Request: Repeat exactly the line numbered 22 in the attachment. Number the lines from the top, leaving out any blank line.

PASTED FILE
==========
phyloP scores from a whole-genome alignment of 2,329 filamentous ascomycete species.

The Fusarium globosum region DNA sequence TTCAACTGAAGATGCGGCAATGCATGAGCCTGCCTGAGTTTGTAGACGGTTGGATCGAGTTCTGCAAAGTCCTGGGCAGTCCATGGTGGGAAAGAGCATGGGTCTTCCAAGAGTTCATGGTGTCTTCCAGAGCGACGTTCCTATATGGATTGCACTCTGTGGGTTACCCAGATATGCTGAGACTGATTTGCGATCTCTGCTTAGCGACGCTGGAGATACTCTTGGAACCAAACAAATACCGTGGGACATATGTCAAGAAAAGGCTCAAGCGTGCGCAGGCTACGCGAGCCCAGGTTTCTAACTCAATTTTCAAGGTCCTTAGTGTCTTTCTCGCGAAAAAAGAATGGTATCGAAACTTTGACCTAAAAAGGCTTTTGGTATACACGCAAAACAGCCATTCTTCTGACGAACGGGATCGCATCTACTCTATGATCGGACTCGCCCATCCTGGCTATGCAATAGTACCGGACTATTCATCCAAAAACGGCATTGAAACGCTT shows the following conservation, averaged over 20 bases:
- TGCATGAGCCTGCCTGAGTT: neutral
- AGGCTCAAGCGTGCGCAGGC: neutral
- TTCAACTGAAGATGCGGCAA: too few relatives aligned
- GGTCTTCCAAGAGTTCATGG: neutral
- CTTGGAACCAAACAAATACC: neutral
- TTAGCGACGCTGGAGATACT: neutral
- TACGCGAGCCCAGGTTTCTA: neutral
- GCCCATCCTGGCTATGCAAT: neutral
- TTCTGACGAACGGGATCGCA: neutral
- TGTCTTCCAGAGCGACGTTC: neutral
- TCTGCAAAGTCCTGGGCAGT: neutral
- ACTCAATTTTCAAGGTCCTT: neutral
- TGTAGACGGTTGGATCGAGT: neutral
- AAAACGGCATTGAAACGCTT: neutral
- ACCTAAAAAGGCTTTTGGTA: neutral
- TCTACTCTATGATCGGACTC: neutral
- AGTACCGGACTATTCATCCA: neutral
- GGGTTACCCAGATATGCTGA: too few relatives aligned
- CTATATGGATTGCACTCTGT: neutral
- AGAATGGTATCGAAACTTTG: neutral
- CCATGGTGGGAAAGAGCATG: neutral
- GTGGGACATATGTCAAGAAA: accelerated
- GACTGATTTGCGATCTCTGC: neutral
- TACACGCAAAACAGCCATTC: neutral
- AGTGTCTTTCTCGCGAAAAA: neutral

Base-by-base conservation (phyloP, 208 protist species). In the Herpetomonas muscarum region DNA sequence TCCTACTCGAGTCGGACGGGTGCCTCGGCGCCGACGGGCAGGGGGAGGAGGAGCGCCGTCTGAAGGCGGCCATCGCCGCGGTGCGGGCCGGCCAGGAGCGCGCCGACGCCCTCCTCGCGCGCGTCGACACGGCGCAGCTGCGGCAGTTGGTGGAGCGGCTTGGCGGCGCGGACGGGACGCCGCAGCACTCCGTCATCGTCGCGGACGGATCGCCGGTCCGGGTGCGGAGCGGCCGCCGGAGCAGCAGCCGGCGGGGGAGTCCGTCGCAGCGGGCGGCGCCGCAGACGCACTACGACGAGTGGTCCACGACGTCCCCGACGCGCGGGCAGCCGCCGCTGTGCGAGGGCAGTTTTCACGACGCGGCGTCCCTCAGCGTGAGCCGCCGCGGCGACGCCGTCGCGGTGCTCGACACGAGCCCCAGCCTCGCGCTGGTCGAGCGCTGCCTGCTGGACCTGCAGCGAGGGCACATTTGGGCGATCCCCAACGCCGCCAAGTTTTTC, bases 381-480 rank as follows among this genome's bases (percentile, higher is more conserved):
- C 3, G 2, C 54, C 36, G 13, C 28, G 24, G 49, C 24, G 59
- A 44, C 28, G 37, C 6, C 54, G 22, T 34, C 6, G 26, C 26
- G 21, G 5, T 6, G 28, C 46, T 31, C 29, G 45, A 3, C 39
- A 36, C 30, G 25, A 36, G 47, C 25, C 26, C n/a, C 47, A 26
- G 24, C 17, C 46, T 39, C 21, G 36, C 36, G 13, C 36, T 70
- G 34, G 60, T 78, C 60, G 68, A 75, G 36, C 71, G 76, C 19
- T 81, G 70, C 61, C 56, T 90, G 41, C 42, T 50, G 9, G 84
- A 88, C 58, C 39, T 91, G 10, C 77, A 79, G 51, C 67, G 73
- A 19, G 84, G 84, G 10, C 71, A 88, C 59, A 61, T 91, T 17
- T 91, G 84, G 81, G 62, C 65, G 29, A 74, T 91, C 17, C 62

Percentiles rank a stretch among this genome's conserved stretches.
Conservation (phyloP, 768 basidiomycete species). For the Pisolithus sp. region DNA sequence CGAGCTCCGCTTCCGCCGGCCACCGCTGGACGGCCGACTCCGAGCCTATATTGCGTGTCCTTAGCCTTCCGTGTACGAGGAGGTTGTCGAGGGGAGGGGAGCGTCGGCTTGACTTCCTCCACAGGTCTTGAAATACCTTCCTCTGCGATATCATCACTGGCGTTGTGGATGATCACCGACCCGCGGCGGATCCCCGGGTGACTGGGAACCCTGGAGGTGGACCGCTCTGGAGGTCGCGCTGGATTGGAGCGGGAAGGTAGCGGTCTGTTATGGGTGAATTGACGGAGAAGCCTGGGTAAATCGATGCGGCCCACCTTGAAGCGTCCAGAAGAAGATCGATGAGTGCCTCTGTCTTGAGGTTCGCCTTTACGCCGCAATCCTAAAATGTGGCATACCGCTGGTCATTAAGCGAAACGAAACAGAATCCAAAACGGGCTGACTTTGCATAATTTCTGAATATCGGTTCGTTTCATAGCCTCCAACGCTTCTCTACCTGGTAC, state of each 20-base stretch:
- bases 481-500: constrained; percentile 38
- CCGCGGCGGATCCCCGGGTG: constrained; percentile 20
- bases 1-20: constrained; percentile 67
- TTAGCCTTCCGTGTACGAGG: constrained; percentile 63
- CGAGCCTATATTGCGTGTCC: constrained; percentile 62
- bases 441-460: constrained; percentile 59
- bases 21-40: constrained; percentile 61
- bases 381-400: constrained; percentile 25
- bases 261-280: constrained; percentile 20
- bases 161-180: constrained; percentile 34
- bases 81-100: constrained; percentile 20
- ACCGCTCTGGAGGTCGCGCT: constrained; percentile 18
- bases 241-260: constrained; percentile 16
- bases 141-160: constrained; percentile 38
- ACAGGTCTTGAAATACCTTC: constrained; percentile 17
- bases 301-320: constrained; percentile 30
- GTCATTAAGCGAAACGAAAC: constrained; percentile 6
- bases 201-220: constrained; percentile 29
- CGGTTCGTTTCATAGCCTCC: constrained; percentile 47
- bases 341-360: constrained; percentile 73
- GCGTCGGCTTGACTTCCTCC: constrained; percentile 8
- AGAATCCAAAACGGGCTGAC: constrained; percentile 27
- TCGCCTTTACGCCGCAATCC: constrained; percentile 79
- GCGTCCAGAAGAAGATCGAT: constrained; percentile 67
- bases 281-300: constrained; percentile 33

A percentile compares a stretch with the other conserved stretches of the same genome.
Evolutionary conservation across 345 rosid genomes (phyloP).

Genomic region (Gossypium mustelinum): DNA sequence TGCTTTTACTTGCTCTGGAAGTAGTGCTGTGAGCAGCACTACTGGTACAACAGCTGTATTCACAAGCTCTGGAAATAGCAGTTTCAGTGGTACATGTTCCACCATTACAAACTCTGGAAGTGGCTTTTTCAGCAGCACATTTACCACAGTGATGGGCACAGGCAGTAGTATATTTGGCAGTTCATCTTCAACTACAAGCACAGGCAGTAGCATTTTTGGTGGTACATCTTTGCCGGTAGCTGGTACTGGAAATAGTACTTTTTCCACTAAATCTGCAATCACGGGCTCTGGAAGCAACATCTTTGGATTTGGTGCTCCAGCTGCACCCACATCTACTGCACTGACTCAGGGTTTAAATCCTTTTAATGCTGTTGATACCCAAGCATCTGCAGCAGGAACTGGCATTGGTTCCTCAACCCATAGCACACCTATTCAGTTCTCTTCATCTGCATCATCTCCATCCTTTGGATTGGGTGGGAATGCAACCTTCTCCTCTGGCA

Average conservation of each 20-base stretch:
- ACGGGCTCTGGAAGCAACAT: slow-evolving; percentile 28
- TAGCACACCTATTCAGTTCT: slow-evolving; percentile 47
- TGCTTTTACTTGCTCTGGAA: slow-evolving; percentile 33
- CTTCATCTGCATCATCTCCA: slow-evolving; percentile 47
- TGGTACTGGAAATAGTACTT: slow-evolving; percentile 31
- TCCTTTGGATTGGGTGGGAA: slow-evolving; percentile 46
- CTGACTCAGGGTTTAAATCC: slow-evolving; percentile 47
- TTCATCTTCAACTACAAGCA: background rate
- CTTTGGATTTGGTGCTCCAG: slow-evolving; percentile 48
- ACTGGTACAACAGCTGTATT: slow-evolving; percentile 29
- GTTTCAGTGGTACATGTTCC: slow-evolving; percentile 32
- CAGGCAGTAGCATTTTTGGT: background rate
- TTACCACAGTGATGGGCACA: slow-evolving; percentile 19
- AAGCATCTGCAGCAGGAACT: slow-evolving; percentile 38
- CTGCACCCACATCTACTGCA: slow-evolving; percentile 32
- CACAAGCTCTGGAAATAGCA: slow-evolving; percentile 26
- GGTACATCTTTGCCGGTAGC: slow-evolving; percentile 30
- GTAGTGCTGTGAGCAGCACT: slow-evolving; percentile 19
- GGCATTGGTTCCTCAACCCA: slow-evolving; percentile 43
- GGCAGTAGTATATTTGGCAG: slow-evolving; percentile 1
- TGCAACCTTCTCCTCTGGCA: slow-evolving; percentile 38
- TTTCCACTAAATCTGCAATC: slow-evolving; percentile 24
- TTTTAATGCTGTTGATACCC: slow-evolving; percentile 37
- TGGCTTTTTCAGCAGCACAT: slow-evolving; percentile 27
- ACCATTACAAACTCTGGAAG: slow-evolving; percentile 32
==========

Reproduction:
- AGAATGGTATCGAAACTTTG: neutral